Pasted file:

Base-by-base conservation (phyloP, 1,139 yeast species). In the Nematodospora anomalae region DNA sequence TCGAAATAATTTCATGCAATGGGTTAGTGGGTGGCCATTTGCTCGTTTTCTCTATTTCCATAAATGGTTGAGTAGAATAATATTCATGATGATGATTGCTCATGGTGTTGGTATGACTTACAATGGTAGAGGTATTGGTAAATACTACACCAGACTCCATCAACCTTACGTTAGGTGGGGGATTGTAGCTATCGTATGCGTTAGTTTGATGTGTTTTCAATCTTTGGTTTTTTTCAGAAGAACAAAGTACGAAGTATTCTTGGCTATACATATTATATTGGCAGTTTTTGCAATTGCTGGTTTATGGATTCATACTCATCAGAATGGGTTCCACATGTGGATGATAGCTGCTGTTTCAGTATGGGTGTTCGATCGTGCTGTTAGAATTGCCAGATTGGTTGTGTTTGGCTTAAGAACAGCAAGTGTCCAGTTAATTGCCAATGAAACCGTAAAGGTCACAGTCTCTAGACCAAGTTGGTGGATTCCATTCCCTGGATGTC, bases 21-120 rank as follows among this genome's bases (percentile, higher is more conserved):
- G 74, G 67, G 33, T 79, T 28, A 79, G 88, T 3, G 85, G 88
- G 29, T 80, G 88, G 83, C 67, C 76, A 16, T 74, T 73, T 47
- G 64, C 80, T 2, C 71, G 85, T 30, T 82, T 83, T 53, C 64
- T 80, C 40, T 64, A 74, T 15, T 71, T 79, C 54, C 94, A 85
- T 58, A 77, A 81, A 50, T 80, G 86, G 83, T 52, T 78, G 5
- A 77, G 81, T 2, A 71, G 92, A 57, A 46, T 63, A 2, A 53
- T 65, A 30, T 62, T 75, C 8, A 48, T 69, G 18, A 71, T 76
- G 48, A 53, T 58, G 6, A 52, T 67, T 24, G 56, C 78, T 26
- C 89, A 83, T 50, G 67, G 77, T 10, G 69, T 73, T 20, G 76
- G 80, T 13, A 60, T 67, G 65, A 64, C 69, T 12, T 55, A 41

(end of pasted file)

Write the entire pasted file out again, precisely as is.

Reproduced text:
Base-by-base conservation (phyloP, 1,139 yeast species). In the Nematodospora anomalae region DNA sequence TCGAAATAATTTCATGCAATGGGTTAGTGGGTGGCCATTTGCTCGTTTTCTCTATTTCCATAAATGGTTGAGTAGAATAATATTCATGATGATGATTGCTCATGGTGTTGGTATGACTTACAATGGTAGAGGTATTGGTAAATACTACACCAGACTCCATCAACCTTACGTTAGGTGGGGGATTGTAGCTATCGTATGCGTTAGTTTGATGTGTTTTCAATCTTTGGTTTTTTTCAGAAGAACAAAGTACGAAGTATTCTTGGCTATACATATTATATTGGCAGTTTTTGCAATTGCTGGTTTATGGATTCATACTCATCAGAATGGGTTCCACATGTGGATGATAGCTGCTGTTTCAGTATGGGTGTTCGATCGTGCTGTTAGAATTGCCAGATTGGTTGTGTTTGGCTTAAGAACAGCAAGTGTCCAGTTAATTGCCAATGAAACCGTAAAGGTCACAGTCTCTAGACCAAGTTGGTGGATTCCATTCCCTGGATGTC, bases 21-120 rank as follows among this genome's bases (percentile, higher is more conserved):
- G 74, G 67, G 33, T 79, T 28, A 79, G 88, T 3, G 85, G 88
- G 29, T 80, G 88, G 83, C 67, C 76, A 16, T 74, T 73, T 47
- G 64, C 80, T 2, C 71, G 85, T 30, T 82, T 83, T 53, C 64
- T 80, C 40, T 64, A 74, T 15, T 71, T 79, C 54, C 94, A 85
- T 58, A 77, A 81, A 50, T 80, G 86, G 83, T 52, T 78, G 5
- A 77, G 81, T 2, A 71, G 92, A 57, A 46, T 63, A 2, A 53
- T 65, A 30, T 62, T 75, C 8, A 48, T 69, G 18, A 71, T 76
- G 48, A 53, T 58, G 6, A 52, T 67, T 24, G 56, C 78, T 26
- C 89, A 83, T 50, G 67, G 77, T 10, G 69, T 73, T 20, G 76
- G 80, T 13, A 60, T 67, G 65, A 64, C 69, T 12, T 55, A 41